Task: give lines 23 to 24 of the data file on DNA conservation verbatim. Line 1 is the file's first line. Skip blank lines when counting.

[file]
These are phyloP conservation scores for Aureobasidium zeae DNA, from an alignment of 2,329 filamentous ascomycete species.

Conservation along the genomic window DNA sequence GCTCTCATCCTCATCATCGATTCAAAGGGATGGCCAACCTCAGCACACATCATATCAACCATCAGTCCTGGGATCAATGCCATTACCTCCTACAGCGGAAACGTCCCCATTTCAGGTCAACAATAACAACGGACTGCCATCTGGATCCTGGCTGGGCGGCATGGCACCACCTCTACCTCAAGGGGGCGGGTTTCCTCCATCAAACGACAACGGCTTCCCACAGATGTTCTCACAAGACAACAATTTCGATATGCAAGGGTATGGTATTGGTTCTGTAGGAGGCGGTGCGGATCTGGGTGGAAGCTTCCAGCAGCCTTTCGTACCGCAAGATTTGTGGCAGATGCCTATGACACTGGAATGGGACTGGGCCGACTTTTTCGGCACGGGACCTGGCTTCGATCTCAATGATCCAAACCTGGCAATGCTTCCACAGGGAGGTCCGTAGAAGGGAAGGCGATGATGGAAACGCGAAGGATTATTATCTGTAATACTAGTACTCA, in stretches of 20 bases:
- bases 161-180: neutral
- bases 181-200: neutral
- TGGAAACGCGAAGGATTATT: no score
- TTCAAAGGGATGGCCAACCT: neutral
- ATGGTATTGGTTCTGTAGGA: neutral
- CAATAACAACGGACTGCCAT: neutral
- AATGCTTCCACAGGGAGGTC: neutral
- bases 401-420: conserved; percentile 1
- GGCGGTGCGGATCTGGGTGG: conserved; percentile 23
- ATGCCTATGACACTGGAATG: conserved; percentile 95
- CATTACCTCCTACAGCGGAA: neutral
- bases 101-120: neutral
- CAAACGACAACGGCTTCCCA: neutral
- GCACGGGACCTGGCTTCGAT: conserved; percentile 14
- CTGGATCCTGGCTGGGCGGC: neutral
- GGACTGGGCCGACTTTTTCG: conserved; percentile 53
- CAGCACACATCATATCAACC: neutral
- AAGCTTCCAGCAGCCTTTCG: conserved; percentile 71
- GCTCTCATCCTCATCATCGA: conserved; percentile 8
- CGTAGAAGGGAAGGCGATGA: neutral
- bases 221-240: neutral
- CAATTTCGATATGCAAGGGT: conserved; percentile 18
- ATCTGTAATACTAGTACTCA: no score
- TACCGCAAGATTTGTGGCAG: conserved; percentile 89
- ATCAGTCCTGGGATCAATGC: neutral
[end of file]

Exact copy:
- bases 221-240: neutral
- CAATTTCGATATGCAAGGGT: conserved; percentile 18